Paul Robertson's book includes considerable sections on the intensity - and possibly universal, in the sense of other-worldly - of sensations implicit in Beethoven's late String Quartets and the Chaconne from Bach's  Solo Violin Partita in D minor.  Here again I was spooked because, as you can see, precisely this work is featured in the September 2016 edition of Gramophone and listed on the front page of that magazine. Inside Kyung Wha Chung, a profoundly insightful musician herself, observes that she is spiritually elevated by the Chaconne. "It transcends its earth-bound confines of form and structure", she maintains.

Ralph Vaughan Williams was an agnostic even though he wrote much music for the church; he edited the English Hymnal early in his career and wrote much music that was liturgical or mystical. His music has been regarded as visionary. Rather than comment in detail I would rather remind you of the radiant ethereal beauty that is the Romanza movement of the Fifth Symphony using material RVW created for his opera The Pilgrim's Progress. I remember this music being of great therapeutic value to me when I was recovering from a prolonged serious illness in 1974.

I chose to use the Pentecost Scene from Elgar’s The Kingdom because of its dramatic and emotional appeal - and for the sublime and distinctly moving and deceptively simple setting of St. Peter’s aria, "It shall come to  pass in the last days, saith God, I will pour forth my spirit upon all flesh; and your sons and your daughters shall prophesy; and your young men shall dream dreams ..."

Now it is well known that Elgar lost his faith turning away from religion because of the perceived failure of his works - not entirely true of course; his oratorios were hardly failures. Yet in spite of this perceived loss of faith it is interesting to note there are reports of Elgar being seen in tears as he conducted one of his oratorios. In such circumstances one might well wonder about that alleged loss of faith.

Like-wise Delius. He dismissed any religious thought or acceptance of the possibility of an afterlife. Yet it is interesting to note that the very last project he undertook with his amanuensis, Eric Fenby, was a setting of verses by the American poet Walt Whitman suggesting there was something to look forward to after death.  The work was Delius's Songs of Farewell which use a sea-going metaphor for a voyage into an unknown future after death. Interestingly, RVW had used similar Whitman verses and sentiments in his extraordinary mystical final movement of his Sea Symphony. The words to the final movement we are to hear are these:-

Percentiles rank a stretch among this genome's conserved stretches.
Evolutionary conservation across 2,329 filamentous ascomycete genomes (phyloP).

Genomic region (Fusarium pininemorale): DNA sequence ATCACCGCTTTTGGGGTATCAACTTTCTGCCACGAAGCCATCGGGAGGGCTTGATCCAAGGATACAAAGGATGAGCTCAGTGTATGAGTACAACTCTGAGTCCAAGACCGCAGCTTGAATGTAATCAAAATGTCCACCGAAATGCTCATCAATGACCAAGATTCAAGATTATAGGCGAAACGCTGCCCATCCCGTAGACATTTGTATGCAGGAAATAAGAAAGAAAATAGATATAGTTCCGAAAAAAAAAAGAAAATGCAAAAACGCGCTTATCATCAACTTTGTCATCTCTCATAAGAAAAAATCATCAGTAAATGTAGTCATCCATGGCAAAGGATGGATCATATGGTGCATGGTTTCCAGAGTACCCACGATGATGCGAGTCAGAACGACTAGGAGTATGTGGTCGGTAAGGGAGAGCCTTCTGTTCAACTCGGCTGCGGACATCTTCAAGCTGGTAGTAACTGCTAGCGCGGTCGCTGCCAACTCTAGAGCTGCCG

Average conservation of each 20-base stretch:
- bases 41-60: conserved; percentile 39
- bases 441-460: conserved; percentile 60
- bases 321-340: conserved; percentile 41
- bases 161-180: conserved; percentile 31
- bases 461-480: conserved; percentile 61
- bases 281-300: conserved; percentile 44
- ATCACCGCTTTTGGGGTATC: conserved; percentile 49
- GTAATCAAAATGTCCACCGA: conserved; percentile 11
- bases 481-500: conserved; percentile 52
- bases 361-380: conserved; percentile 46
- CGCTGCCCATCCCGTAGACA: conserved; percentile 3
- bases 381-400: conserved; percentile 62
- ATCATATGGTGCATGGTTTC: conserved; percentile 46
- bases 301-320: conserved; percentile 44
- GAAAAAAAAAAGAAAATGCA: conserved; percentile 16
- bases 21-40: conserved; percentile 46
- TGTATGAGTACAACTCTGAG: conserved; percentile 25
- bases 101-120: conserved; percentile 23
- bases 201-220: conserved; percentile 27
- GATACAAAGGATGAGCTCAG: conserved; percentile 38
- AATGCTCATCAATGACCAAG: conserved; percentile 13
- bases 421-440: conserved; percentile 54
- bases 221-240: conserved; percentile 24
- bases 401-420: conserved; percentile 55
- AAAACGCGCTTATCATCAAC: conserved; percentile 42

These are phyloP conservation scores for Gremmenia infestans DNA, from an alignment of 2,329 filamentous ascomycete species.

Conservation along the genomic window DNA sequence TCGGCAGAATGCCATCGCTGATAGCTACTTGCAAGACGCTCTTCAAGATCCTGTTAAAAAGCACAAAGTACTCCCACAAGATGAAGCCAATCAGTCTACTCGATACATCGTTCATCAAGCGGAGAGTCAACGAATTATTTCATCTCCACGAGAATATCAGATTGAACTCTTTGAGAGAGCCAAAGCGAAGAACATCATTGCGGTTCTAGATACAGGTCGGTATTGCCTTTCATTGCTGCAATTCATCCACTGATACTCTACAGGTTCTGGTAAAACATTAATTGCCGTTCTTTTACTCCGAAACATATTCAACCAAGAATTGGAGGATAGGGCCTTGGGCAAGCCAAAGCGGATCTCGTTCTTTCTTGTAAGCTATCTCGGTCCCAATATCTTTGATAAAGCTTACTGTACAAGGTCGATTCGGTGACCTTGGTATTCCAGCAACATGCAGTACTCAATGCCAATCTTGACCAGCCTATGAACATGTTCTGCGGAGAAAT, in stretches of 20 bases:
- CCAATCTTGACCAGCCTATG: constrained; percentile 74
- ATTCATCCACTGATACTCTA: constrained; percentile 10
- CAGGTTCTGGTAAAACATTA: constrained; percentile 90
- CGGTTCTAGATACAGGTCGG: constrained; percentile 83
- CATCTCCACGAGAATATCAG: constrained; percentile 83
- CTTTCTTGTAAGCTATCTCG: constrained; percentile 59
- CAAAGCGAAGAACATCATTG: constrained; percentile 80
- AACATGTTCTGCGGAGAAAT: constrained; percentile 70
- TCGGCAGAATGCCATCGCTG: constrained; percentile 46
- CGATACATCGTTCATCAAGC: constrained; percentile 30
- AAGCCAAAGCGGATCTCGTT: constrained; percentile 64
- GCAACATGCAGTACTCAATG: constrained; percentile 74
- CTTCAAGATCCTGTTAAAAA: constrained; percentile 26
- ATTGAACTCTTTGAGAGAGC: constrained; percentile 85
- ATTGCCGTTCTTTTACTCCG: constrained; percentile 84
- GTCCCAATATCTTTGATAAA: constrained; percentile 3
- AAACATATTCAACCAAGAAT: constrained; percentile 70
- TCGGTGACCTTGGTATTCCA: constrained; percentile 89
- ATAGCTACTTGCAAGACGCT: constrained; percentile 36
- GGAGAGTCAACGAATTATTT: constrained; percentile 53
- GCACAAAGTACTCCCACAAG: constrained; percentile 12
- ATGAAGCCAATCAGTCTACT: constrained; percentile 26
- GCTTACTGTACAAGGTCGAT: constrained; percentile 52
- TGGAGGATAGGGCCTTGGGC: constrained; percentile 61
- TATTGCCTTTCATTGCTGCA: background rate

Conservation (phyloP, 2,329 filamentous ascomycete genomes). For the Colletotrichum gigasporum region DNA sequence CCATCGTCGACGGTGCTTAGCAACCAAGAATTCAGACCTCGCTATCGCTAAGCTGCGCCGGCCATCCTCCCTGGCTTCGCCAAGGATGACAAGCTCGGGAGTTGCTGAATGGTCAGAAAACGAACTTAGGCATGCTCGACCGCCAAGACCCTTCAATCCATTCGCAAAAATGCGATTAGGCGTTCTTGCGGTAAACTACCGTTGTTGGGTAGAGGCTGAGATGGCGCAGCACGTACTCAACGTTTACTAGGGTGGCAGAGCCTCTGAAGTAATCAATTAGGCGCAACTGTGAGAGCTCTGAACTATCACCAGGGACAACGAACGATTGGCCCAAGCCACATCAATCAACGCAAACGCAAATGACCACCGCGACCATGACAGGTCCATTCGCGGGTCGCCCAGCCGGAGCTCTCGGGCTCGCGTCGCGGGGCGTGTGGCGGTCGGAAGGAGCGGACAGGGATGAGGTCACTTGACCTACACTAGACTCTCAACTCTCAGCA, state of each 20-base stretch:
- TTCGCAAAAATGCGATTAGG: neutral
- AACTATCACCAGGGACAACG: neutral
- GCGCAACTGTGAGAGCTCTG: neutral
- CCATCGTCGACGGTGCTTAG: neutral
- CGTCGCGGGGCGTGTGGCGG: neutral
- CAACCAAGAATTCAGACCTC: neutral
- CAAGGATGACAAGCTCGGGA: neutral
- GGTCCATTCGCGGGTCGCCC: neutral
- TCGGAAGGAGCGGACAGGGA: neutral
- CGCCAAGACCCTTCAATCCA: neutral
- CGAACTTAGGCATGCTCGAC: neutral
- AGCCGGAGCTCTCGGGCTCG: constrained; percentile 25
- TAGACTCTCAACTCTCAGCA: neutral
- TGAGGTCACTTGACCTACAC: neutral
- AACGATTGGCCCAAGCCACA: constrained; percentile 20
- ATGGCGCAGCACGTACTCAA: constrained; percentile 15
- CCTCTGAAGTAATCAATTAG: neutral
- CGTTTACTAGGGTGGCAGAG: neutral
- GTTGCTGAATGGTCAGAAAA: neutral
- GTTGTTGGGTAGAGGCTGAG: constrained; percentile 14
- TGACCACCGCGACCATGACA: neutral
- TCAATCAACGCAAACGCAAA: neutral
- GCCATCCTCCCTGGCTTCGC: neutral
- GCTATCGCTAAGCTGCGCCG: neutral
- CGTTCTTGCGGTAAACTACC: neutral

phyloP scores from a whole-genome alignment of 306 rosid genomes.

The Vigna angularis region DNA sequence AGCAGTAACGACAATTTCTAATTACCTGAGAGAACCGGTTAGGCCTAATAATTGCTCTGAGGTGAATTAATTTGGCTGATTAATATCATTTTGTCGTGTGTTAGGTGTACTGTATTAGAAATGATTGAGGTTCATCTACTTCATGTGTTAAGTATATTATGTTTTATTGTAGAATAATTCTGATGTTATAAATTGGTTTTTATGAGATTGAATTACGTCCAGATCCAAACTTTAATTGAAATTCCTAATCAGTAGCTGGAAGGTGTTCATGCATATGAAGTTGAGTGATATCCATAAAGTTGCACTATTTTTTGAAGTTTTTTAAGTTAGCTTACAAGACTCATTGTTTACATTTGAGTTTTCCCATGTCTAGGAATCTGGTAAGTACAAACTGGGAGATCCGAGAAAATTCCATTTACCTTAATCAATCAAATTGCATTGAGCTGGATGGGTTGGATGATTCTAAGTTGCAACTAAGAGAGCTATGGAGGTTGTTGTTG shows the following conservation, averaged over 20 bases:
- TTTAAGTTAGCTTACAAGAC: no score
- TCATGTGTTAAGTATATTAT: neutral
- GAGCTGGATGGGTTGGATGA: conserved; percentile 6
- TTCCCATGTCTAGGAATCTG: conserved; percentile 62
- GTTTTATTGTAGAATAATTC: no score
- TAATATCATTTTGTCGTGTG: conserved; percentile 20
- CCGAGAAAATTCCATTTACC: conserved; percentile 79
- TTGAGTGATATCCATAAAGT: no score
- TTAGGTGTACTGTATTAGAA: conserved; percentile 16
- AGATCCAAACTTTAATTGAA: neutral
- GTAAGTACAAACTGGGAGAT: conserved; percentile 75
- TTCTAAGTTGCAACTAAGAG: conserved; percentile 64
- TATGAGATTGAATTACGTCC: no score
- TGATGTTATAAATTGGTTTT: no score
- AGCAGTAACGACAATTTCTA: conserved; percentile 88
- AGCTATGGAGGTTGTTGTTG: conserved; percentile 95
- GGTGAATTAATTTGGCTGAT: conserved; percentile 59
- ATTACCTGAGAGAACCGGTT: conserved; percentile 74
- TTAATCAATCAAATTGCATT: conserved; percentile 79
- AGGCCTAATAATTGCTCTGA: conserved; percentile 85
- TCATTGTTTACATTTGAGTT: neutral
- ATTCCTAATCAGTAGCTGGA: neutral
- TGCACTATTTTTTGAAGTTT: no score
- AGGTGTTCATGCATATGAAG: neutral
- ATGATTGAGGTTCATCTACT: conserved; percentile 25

Now finale to the shore,
Now land and life finale and farewell
Now Voyager depart, (much, much more for thee is yet in store)
Often enough hast thou adventur’d o’er the seas,
Cautiously cruising – studying the charts,
Duly again to port and hawser’s tie returning.
But now obey thy cherished secret wish,
Embrace thy friends, leave all in order,
To port and hawser’s tie no more returning
Depart upon thy endless cruise old Sailor

In conclusion two things. The film on BBC2 TV last Saturday night, A Late Quartet starring Philip Seymour Hoffman and Christopher Walken, was about the dynamics and personal issues, stresses and strains within a string quartet - especially when the ageing cellist begins to show signs of encroaching Parkinson's Disease and wants to resign. There are curious parallels with the stresses felt within the Medici String Quartet.

Secondly I would quote again from Paul Robertson's book. One of his mentors was the celebrated pianist Clifford Curzon who was very fastidious. Robertson asked Curzon what he considered was the ultimate reward of music. Curzon replied, "Consolation".  "Consolation for what?" the young Robertson persisted. To which Curzon replied with a look of infinite resignation, "For life Paul, for life!"

Ian Lace